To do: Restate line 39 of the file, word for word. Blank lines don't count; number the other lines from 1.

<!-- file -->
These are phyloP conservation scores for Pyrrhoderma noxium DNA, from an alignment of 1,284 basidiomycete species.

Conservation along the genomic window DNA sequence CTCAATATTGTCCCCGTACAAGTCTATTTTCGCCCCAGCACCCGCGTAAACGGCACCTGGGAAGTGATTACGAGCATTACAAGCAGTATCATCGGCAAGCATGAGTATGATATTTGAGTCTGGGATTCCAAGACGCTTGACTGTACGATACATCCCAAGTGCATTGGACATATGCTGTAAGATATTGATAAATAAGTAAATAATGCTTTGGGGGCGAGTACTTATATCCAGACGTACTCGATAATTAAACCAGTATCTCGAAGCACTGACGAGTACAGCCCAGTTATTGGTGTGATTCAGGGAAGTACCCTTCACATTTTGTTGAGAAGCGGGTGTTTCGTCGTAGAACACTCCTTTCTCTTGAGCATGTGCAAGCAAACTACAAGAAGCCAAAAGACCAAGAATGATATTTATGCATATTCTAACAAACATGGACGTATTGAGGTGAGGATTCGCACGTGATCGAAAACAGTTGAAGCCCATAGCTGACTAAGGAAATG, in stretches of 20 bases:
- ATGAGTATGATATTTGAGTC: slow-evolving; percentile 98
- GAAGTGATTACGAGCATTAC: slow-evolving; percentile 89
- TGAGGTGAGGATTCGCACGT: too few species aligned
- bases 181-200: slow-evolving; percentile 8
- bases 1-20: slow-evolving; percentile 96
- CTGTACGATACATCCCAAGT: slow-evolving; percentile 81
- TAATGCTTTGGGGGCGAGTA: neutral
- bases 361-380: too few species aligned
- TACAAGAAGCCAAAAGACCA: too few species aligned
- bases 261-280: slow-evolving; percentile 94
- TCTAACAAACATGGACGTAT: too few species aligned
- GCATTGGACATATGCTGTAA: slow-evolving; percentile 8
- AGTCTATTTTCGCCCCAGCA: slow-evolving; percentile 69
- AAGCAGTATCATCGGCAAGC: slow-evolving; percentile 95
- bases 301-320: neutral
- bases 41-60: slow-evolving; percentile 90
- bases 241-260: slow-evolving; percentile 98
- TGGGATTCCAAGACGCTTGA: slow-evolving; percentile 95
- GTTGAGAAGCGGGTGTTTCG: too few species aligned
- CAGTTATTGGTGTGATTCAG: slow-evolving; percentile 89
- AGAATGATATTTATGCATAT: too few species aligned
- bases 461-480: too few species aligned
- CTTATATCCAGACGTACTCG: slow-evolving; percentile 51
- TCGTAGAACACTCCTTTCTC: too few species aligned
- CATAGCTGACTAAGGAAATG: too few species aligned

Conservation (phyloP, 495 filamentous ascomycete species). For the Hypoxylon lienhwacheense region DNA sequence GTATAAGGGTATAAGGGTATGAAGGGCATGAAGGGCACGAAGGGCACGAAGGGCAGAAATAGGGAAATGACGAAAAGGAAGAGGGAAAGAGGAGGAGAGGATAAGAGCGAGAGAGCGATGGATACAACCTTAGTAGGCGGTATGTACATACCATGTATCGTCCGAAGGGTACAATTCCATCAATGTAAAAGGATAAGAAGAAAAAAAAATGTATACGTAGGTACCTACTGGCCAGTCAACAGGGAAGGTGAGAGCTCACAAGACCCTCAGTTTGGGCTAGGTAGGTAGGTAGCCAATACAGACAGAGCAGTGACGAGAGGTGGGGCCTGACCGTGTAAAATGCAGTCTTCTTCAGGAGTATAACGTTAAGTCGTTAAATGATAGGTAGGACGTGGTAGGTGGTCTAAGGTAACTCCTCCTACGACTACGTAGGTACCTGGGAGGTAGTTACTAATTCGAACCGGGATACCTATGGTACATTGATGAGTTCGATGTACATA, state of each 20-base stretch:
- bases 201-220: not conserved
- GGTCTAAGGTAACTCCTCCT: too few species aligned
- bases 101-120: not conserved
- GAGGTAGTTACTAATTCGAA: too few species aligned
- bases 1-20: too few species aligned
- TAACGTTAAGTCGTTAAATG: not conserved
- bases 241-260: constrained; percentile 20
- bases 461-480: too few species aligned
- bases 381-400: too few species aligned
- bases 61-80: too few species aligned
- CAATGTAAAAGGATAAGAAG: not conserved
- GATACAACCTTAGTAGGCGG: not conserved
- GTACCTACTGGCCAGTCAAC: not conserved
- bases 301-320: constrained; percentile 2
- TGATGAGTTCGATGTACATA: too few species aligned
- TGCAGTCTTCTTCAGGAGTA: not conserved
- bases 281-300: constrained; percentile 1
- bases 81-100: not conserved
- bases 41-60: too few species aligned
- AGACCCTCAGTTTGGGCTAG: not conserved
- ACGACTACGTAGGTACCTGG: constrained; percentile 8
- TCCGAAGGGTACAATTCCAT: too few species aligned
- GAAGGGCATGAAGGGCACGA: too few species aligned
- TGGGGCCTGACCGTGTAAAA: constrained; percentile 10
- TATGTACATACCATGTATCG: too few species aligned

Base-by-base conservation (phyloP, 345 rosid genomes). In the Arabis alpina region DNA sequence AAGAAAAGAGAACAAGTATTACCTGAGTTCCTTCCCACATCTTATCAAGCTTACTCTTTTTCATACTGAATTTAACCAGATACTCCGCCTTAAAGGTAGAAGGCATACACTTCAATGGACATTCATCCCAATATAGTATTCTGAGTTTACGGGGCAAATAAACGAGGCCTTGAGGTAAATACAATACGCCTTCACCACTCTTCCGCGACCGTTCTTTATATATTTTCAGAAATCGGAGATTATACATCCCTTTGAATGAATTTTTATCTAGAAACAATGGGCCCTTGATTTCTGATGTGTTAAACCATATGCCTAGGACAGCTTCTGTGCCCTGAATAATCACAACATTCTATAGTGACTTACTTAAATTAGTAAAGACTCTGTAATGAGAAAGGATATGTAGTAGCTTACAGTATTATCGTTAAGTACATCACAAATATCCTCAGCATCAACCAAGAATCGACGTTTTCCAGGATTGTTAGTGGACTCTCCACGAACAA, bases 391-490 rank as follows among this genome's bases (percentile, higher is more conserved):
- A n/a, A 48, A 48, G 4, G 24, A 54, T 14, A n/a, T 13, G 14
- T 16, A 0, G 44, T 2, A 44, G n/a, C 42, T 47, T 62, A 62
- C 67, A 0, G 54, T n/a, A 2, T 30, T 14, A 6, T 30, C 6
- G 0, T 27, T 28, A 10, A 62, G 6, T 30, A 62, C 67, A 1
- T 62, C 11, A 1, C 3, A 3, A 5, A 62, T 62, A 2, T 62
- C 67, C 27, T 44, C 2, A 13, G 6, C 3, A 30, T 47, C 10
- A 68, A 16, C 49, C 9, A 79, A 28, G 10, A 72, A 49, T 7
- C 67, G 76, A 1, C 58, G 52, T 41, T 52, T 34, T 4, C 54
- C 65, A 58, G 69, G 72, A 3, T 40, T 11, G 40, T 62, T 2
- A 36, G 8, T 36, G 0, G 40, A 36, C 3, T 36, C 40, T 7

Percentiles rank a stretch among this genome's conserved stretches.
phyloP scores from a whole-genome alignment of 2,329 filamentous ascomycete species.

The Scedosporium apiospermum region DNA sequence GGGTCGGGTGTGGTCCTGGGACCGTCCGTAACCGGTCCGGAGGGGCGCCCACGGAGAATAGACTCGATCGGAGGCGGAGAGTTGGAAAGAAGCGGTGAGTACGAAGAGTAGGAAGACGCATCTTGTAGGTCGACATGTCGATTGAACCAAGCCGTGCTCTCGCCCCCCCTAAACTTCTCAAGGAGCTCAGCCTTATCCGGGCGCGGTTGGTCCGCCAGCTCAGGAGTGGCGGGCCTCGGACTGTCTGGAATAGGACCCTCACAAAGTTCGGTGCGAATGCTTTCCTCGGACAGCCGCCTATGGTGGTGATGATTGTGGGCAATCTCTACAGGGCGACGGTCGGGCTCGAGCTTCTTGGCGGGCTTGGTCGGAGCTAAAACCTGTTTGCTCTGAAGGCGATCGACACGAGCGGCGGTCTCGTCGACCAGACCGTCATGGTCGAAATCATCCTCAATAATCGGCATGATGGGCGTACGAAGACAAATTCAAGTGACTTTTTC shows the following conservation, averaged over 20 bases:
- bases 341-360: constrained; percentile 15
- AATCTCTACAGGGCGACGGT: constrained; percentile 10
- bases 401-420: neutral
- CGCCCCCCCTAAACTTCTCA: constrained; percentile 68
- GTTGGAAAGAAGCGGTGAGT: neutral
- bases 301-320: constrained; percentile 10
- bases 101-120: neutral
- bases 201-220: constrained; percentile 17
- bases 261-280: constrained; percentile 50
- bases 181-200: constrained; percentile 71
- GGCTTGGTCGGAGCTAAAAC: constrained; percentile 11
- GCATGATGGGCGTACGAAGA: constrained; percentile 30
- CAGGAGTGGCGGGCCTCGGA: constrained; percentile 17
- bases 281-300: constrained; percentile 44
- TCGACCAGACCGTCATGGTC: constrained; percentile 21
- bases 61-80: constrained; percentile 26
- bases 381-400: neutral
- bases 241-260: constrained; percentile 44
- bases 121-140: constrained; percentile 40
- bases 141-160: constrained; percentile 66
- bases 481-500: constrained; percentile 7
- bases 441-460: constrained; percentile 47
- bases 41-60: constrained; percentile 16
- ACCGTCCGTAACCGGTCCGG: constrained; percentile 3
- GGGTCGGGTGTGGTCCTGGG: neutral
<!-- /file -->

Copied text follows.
- CAATGTAAAAGGATAAGAAG: not conserved